Friday, December 02, 2005


From the Vault: Hearts of Darkness: A Filmmaker's Apocalypse

One of the most difficult film productions of all time has spawned a solid documentary that actually succeeds more consistently than its subject.

Francis Ford Coppola used Joseph Conrad's novella Heart of Darkness as a vehicle to examine the Vietnam War in his 1979 film Apocalypse Now. As part of the movie's planned promotion, United Artists dispatched a documentary crew to the Philippines with Coppola in order to craft potential publicity material.

Uneasy about having a stranger on the set, Coppola made a deal so that his wife Eleanor could be the documentarian and she filmed the entire behind-the-scenes proceedings, including secretly taping conversations with her husband.

The result, released 12 years after Apocalypse Now's premiere, is Hearts of Darkness: A Filmmaker's Apocalypse, a documentary using that footage that has been assembled by Fax Bahr and George Hickenlooper that not only works better than the 1979 film it chronicles but presents a wonderful examination of the madness of a movie set.

Coppola, coming off the success of the original Godfather films in the 1970s, decided to transform John Milius' script into his own vision of Vietnam which he saw as a metaphor for madness.

The production endured typhoons, heart attacks and practically every conceivable problem imaginable and once you see this behind-the-scenes look, you realize how amazing it is that Apocalypse Now turned out as well as it did.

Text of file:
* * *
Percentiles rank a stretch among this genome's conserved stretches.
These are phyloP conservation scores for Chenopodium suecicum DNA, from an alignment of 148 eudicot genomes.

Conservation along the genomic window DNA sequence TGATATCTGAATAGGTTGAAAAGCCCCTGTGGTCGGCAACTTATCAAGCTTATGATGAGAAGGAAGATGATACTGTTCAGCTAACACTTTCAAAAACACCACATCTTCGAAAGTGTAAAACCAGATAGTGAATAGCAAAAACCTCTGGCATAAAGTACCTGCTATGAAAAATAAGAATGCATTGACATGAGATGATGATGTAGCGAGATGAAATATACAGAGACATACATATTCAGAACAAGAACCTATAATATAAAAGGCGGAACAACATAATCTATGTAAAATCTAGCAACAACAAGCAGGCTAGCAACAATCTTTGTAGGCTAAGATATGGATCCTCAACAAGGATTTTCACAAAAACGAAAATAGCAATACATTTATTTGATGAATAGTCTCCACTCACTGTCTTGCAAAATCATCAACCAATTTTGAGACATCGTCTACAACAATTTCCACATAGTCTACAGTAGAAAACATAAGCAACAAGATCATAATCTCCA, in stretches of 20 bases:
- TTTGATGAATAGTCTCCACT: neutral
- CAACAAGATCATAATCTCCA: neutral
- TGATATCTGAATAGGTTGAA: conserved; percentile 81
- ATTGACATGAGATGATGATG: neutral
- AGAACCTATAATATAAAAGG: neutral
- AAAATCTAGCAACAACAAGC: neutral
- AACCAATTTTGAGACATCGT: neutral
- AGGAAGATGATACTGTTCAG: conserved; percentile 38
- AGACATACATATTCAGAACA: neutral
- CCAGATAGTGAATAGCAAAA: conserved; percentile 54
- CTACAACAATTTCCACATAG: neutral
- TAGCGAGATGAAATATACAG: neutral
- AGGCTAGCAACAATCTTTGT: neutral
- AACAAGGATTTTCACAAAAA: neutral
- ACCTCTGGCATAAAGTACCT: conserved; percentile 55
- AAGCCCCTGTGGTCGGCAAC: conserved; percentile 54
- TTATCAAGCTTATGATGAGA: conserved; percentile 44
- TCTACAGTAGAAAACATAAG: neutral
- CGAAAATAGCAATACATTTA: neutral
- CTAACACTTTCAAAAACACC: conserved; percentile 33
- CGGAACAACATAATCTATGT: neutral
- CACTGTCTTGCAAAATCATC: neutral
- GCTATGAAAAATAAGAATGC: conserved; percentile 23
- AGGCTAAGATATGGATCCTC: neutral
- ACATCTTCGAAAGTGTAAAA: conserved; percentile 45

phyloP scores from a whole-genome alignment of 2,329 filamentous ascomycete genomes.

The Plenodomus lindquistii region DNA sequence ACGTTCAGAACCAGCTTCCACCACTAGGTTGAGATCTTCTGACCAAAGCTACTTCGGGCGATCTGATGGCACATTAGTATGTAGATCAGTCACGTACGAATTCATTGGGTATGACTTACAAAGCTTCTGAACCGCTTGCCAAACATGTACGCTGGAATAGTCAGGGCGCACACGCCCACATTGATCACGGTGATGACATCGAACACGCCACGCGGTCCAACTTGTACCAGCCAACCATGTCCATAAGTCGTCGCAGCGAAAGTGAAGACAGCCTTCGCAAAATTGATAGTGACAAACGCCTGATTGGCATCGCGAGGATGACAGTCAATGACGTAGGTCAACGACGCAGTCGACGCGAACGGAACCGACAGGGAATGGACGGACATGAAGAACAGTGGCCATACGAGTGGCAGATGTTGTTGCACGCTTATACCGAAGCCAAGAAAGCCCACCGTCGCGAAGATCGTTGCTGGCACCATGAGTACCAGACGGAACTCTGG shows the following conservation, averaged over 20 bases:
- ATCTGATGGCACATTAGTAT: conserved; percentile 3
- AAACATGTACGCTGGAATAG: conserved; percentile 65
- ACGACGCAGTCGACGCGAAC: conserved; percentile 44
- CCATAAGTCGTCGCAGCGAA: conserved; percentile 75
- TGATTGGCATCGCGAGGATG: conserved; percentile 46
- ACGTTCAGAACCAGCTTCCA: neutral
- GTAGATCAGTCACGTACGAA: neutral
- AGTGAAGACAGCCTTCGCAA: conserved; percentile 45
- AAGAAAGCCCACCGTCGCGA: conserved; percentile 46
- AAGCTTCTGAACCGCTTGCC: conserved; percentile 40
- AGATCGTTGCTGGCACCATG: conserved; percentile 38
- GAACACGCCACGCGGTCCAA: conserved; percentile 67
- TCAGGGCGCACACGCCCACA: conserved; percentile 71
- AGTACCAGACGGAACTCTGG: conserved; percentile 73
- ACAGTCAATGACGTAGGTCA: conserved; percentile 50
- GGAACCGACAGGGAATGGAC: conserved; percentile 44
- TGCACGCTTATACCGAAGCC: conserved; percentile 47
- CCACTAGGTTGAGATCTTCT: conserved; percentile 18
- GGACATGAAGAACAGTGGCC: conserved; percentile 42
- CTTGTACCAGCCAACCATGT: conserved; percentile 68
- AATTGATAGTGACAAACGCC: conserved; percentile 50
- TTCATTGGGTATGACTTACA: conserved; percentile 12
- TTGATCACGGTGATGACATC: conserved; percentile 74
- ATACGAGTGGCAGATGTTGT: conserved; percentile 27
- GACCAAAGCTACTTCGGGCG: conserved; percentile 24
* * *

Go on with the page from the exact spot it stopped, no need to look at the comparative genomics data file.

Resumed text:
The documentary recounts it all, from replacing lead actor Harvey Keitel with Martin Sheen to Marlon Brando's eccentricities and problems with Ferdinand Marcos' Philippine government which would routinely take back borrowed helicopters in the middle of scenes to use against rebels hidden in the hills near the set.

This year, Wall Street Journal film critic Julie Salamon published The Devil's Candy, a behind-the-scenes look at how The Bonfire of the Vanities became the cinematic debacle it did. The book and this documentary serve as interesting companion pieces because Apocalypse Now had similar and even larger problems during its production, making it seem as doomed as Bonfire looked after reading Salamon's account.

One thing that Salamon's book accomplishes that Hearts of Darkness omits is the filmmaking process itself. The documentary shows little of the preparations for a shot or how sequences actually turned out. Hearts of Darkness concerns itself more with the madness than the method while it proves that sometimes a method exists even when there seems to be no method at all.

Apocalypse Now was good but not perfect. After watching Hearts of Darkness, it amazes that the movie got finished at all.

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